Wednesday, March 5, 2008

Crisis at Colombia Border Spills Into Diplomatic Realm

Crisis at Colombia Border Spills Into Diplomatic Realm

By Simon Romero

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Caracas, Venezuela - The three-way crisis in the Andes escalated Monday as Ecuador broke off diplomatic relations with Colombia, and Venezuela expelled Colombia's ambassador and other diplomats.

The three countries swapped charges of treachery and deceit, ratcheting up tension in a dispute that began when Colombian forces hunted down and killed a Colombian guerrilla leader on Ecuadorean soil over the weekend.

The Venezuelan Foreign Ministry, in ordering the expulsion of diplomatic personnel of the Colombian Embassy, said it was acting "in defense of the sovereignty of the fatherland and the dignity of the Venezuelan people."

President Rafael Correa of Ecuador, who had expelled Colombia's ambassador over the weekend, went a step further on Monday, breaking off diplomatic relations. The move was not unexpected after his claim that President Álvaro Uribe of Colombia was lying about the nature of the raid.

Venezuela and Ecuador sent troops to the Colombian border on Sunday in response to Colombia's military raid on a rebel encampment in the jungle about a mile inside Ecuador. Colombian forces killed 21 guerrillas belonging to the Revolutionary Armed Forces of Colombia, or FARC, Colombia's largest rebel group.

In addition to killing a senior rebel leader, Raúl Reyes, Colombia said it recovered his laptop computer, whose contents were at the center of several allegations on Monday.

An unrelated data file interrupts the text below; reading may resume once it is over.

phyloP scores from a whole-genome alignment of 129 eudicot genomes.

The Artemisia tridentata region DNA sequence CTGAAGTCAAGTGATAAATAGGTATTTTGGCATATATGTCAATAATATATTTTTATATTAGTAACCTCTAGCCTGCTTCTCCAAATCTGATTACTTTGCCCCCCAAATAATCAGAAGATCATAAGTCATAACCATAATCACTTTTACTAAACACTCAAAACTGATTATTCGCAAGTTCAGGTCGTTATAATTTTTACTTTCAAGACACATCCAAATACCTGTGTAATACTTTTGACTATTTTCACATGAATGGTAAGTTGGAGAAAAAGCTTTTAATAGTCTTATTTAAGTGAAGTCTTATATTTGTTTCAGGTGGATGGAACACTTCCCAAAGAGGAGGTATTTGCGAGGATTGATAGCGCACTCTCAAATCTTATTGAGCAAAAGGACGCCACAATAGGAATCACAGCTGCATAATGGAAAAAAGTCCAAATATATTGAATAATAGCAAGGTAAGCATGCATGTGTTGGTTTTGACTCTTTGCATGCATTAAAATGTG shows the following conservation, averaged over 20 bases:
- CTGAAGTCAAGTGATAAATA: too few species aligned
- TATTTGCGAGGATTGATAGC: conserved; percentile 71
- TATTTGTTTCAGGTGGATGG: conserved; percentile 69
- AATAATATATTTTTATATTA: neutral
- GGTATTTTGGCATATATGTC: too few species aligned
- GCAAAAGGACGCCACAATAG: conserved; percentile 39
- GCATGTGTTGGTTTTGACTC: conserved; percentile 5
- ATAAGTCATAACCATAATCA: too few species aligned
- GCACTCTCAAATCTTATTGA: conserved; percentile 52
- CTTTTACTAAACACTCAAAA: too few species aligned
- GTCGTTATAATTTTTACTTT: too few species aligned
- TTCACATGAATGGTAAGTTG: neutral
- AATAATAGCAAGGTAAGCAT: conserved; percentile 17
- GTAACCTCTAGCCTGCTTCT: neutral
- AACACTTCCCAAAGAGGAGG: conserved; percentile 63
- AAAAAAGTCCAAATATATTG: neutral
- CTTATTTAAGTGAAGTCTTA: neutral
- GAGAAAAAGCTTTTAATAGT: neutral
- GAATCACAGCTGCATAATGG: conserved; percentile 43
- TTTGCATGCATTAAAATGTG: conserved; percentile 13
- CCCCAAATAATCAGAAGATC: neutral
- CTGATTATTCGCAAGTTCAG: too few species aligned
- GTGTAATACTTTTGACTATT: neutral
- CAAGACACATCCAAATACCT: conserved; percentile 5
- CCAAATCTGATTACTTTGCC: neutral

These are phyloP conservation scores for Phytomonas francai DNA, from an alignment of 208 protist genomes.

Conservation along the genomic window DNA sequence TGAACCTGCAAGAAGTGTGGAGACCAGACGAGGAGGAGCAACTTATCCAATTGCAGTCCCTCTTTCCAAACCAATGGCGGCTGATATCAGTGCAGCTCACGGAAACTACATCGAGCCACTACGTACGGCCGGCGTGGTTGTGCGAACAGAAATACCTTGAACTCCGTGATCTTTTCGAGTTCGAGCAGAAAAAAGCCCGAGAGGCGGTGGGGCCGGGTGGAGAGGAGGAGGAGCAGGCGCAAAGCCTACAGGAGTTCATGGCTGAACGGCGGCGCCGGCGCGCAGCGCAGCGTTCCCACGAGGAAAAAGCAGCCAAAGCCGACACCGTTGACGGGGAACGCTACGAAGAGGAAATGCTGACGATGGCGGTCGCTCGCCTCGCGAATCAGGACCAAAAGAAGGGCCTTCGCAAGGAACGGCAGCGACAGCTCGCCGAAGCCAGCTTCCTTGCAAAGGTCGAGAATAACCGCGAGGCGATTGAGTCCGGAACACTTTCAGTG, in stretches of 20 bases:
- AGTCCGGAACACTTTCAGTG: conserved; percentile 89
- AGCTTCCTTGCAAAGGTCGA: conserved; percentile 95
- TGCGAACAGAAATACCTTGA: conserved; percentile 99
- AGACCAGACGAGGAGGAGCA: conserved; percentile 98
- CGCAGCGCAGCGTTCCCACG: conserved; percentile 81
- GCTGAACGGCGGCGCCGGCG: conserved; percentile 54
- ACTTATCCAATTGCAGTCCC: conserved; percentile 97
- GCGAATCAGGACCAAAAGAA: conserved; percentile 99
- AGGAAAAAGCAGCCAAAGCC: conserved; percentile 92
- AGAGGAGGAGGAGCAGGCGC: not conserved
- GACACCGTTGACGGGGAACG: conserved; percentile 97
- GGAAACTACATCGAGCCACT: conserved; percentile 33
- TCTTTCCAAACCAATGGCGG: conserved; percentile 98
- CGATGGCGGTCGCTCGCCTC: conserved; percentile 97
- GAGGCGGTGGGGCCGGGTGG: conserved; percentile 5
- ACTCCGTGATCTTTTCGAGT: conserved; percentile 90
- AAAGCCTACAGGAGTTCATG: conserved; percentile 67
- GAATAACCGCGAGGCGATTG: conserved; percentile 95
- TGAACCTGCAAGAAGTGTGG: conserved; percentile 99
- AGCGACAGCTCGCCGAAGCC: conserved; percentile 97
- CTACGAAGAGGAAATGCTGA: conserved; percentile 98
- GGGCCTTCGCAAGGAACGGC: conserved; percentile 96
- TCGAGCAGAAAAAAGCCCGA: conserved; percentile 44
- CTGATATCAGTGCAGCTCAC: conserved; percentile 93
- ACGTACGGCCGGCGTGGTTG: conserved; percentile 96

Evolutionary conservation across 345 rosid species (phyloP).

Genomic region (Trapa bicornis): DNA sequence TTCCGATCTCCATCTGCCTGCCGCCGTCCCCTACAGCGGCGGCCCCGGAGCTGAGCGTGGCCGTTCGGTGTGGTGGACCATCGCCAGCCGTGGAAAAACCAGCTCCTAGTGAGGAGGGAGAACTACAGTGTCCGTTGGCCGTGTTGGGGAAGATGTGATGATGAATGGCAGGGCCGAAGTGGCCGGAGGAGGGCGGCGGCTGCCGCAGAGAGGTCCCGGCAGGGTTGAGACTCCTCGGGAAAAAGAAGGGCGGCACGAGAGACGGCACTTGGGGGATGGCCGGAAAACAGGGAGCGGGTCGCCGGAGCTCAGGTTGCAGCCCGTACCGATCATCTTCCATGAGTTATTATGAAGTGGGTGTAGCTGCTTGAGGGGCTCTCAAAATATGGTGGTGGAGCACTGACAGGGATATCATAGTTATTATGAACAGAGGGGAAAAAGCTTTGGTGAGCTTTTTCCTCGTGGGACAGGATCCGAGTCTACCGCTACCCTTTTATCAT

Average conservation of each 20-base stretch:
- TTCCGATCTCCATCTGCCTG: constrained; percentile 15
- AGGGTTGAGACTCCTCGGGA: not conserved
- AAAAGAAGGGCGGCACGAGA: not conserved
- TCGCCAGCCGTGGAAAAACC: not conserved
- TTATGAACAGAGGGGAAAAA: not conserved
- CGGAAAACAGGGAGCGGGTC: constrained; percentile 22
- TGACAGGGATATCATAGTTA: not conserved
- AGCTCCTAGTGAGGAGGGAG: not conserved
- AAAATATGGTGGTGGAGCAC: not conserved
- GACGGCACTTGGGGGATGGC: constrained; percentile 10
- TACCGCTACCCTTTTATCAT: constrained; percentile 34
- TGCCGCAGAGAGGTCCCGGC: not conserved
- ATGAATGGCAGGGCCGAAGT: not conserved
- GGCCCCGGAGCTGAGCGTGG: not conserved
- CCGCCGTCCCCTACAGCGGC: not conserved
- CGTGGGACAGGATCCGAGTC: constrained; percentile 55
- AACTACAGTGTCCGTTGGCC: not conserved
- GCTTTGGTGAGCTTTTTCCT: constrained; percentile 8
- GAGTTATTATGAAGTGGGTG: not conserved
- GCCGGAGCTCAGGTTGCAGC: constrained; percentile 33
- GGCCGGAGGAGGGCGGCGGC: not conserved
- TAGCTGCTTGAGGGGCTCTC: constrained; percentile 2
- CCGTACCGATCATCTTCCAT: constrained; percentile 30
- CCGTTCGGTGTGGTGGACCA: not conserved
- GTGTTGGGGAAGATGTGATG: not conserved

At a news conference in Bogotá, General Oscar Naranjo, Colombia's police chief, accused Venezuela of channeling $300 million to the FARC, based on what he said was information obtained from Reyes's computer.

Naranjo also said computer documents showed financial support from the FARC for President Hugo ChÁvez of Venezuela, going back to the time Chávez spent in prison after an unsuccessful coup attempt in Caracas in 1992.

"This implies more than cozying up, but an armed alliance between the FARC and the Venezuelan government," Naranjo said.

Venezuela's government, which sent tank units to its border with Colombia in a response to the Colombian raid, denied aiding the rebels. "We are used to the Colombian government's lies," said Vice President Ramón Carrizales.

Naranjo also referred to information suggesting that the FARC, which has been at war with Colombia's government for the last four decades, had appeared interested in acquiring 110 pounds of uranium.

The general displayed photographs and documents he said were taken from Reyes's computer, but the context of the information was unclear.

Ecuador also rejected claims by Colombia of ties with the FARC, and sent 3,200 troops to Sucumbios, an Amazonian province near its border with Colombia where the attack on the FARC's camp took place.